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Anthony Davis, Jrue Holiday and the New Orleans Pelicans were the surprise of the first round of the NBA playoffs. We knew they were good, but they looked dominant on both ends sweeping the three-seed Portland Trail Blazers right out of the postseason (and into a somber period of reflection).

New Orleans looked like the best team in the West in the first round and now they take all that momentum to Golden State where… let’s not get ahead of ourselves.

In this PBT Extra I discuss how the Pelicans have found an identity, but the matchups against Warriors are dramatically more challenging than what they saw in Portland. And that’s before Stephen Curry returns to the fold.

The Pelicans are a great story, but the pecking order in the West is real for good reason.

Nuggets’ Mason Plumlee undergoes surgery to fix core-muscle injury

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DENVER — Denver Nuggets center Mason Plumlee underwent surgery to fix a core-muscle injury.

The team said Plumlee had the procedure performed Thursday morning by Dr. William Meyers in Philadelphia.

Plumlee is expected to return to basketball activities this summer and be ready for training camp in the fall. He averaged 7.1 points, 5.4 rebounds and 1.9 assists for a Nuggets team that narrowly missed out on the postseason.

The 28-year-old Plumlee was acquired by Denver as part of a deal in February 2017 that sent center Jusuf Nurkic to Portland. Plumlee signed a three-year, $41 million deal with the Nuggets last September.

 

PBT Extra: Spurs many off-season questions start with Kawhi Leonard

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San Antonio has a lot of roster questions heading into this summer. When Danny Green opts out at $10 million a year, how much do they offer to bring back a key wing defender? What about Tony Parker, an unrestricted free agent? Will Manu Ginobili come back at age 78 41 for another season?

But at the top of the list: Can the Spurs relationship with Kawhi Leonard be repaired?

If so, do they trust his health enough to offer him the $219 million designated veteran max extension?

If not, do they test the trade market (likely we will know the answer to that around the draft, well before July 1)?

I get into all of it in this latest PBT Extra.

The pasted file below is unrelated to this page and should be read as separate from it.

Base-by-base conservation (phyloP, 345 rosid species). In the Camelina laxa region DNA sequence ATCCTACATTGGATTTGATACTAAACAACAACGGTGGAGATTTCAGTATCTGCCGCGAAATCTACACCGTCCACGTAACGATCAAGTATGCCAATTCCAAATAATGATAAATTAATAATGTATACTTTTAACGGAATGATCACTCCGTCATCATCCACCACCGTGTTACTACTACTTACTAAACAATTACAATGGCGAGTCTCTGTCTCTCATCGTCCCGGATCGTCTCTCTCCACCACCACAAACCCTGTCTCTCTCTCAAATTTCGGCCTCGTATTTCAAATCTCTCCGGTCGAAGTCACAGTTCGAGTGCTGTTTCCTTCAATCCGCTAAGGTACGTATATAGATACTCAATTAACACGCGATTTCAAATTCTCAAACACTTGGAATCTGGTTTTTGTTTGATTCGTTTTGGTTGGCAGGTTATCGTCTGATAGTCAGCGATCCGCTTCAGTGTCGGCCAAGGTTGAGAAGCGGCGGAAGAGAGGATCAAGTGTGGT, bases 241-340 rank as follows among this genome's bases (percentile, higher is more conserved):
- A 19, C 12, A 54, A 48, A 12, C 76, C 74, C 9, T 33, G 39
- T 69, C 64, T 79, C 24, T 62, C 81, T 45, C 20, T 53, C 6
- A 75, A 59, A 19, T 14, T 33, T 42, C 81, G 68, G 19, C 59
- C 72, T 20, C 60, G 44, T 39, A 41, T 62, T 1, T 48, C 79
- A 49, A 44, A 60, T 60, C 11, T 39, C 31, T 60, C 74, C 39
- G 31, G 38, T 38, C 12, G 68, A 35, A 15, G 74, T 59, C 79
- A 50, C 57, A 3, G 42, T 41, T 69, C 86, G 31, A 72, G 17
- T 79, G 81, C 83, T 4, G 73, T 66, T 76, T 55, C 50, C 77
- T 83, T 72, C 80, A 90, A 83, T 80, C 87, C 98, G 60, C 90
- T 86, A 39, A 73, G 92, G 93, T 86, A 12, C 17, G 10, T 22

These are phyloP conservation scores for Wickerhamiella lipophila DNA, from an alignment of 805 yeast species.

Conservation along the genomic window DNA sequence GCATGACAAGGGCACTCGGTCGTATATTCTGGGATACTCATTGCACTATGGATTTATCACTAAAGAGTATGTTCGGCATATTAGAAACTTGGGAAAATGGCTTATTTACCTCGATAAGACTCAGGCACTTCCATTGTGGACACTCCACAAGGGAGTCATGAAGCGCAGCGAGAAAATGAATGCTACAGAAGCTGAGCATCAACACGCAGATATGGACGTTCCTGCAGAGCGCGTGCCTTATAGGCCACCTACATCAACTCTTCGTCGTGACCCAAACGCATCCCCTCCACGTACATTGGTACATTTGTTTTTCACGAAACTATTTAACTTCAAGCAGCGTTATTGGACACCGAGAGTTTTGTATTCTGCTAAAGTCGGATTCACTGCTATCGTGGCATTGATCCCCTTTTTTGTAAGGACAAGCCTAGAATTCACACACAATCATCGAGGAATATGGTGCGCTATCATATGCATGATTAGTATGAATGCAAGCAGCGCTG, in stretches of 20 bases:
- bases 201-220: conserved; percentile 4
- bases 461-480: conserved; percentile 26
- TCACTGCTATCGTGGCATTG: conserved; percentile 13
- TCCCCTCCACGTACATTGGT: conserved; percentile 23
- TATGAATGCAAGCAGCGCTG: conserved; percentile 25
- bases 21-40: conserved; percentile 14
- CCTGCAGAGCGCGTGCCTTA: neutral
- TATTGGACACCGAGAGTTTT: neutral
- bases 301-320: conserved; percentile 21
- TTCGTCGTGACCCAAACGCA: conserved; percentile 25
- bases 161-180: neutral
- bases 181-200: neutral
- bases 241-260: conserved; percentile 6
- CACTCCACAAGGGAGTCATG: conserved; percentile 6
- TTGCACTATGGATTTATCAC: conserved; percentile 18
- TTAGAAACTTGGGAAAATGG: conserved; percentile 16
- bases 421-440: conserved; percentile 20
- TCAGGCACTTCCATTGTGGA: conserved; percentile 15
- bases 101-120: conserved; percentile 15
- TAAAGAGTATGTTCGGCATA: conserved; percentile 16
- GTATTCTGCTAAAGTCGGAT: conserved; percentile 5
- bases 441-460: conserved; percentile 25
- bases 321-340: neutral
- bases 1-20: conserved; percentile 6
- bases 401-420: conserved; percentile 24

NBA makes it official: LeBron did goaltend on Oladipo’s final shot

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Ultimately, this is moot. Nothing changes — not the critical last Pacers possession, not the fact LeBron James drained a three afterwards (and may well have anyway). All it provides is a little validation for frustrated Pacers fans and players.

Yes, LeBron did goaltend on Victor Oladipo‘s shot with 5.1 seconds remaining in what was then a tie game between the Pacers and Cavaliers. The NBA confirmed it in its Last Two Minute Report on Game 5 in that series. From the report.

“(Above the rim view) shows that James (CLE) blocks Oladipo’s (IND) shot attempt after it makes contact with the backboard.”

Oladipo called it goaltending. However, the officials didn’t call goaltending on the play, therefore it was not reviewable. Often on bang-bang plays like this one an official will call goaltending just to give themselves the chance to review it, but this crew did not (and that is a tough call to make accurately in real time).

From there, LeBron went on to hit the dramatic game-winning three that gave Cleveland the win and a 3-2 series lead.

The report also concluded that it was Thaddeus Young who knocked the ball out of bounds on the baseline with 27.6 seconds left, knocking the ball out of LeBron’s hands. The ball bounced on the line — and was therefore out, but the official didn’t call it — then bounced back up, hit LeBron on the arm and went clearly out of bounds. The referee called the second bounce after it hit LeBron. From the report:

“(Video) shows that Young (IND) deflects the ball away from James (CLE) and it lands out of bounds, but there is no whistle. The ball then bounces and hits James’ arm and lands out of bounds again, which is called. Possession of the ball is incorrectly awarded to the Pacers.”

One other note to Pacers fans: The goaltending call is not why Indiana lost. Oladipo shot 2-of-15 on the night. Darren Collison had a very an off night, was not aggressive, and was 1-of-5 shooting. There are a myriad of plays and decisions that go into a game, one blown call is not why the Pacers lost.

The question is can they regroup at home, get more secondary playmaking and buckets from someone other Oladipo, and can their defense force a Game 7? It can, but they have to put the end of Game 5 behind them first.